August 7, 2020
About Social Work Responds
The Association of Social Work Boards, the Council on Social Work Education, and the National Association of Social Workers are committed to collaborating on the range of issues affecting the social work profession and the people and communities we serve.
Based on previous Social Work Responds emails and calls to action, our organizations want to share critical follow-up information.
ASWB has carefully considered offering the licensing exams online and determined at this time that is not in the best interests of public protection, candidates, or the regulatory boards we serve. Read our full response.
CSWE joined with the American Council on Education and dozens of education associations in advocating for increased funding for colleges from congressional leaders. As students, faculty, and colleges prepare for a new semester during the coronavirus pandemic, CSWE urged for financial support from lawmakers in two letters on Aug. 6, 2020. Read more about those letters and share your thoughts on CSWE Spark.
Leaders from multiple social work organizations including NASW, CSWE, NABSW, SSWR, and more will co-host a Black Lives Matter town hall on Friday, Aug. 14, at 2:00 E.T. to discuss what the social work profession should be doing to advance anti-racism. The event will be livestreamed via NASW Facebook Live.
Ensuring All Levels of Social Work Self-Care
We have discussed a variety of topics affecting the social work profession during the COVID-19 pandemic. Throughout the pandemic, the social work profession has also spoken out about social justice and other challenges facing the diverse populations we serve. Despite challenges like inadequate resources to meet exploding community needs, we serve clients and communities with the intrinsic belief that social work makes a difference. We have proven ourselves to be a profession of integrity, passion, and grit—and unapologetic champions for fairness and equity.
This is meaningful and enriching—but exhausting—work.
It’s no surprise that self-care remains one of the most popular conversations among social workers across the globe. We talk about it at our workplaces, in our professional development courses, and at our conferences. We take classes to learn new techniques for renewal and keeping job-related stress in check. And we encourage one another through our extensive social and professional networks.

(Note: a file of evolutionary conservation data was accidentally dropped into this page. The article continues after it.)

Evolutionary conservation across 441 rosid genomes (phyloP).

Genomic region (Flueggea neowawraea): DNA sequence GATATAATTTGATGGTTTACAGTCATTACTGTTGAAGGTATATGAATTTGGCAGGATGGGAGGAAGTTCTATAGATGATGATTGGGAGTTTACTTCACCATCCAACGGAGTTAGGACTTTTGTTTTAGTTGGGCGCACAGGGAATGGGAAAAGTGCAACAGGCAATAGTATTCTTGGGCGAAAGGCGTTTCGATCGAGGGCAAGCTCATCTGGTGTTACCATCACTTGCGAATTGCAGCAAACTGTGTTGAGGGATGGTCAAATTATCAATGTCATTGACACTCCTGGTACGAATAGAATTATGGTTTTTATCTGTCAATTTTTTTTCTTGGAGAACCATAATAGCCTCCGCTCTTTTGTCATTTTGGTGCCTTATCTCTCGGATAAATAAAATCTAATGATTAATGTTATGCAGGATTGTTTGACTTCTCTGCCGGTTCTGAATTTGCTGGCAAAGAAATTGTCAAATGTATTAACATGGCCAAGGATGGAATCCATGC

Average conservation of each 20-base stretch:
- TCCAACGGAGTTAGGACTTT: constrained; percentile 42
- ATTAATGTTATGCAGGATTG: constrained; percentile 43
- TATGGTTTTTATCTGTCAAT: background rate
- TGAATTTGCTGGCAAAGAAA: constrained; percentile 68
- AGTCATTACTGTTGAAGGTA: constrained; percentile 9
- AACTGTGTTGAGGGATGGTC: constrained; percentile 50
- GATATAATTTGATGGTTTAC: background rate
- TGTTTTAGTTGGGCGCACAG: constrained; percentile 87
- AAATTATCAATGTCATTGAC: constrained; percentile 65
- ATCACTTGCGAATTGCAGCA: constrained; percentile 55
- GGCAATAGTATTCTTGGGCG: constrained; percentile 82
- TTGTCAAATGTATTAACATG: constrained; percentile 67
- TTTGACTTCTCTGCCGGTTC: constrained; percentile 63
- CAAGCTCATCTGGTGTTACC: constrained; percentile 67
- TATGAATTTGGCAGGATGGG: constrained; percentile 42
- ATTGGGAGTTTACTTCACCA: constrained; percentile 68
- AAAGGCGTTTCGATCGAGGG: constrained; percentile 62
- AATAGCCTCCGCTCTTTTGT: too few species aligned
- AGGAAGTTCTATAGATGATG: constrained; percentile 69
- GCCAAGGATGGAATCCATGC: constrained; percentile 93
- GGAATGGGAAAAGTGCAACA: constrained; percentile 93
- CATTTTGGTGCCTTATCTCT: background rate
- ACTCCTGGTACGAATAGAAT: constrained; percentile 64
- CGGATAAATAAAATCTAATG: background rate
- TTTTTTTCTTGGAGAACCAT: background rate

Social workers have many different roles and positions in society, but one thing is consistent. The professionals who have committed themselves to serving people and communities most in need are at risk of compassion fatigue, secondary trauma, and—ultimately—burnout.
Social work students are feeling the stress of so much change, as well. Eighty percent of students reported that the pandemic negatively affected their mental health in a recent CSWE survey.
Numerous research studies have emphasized the individual social worker’s role in managing their own mental health and in balancing personal and professional boundaries. We know we need to attend to our mental, spiritual, emotional, physical, and social needs in order to be helpful to our clients, students, or constituents.
But all this focus on self-care may miss two equally critical and systemic elements in our plan to sustain well-being. One is the role our workplaces and employers play to ensure safety, inclusion and growth, and the other is what our society owes its frontline and essential workers who risk their health and mental health during a crisis.
Specifically, it’s time to talk locally and nationally about what additional support is needed to ensure that social workers can function professionally at an optimal level while also living lives of fulfillment and joy. When social workers thrive, social work clients benefit the most.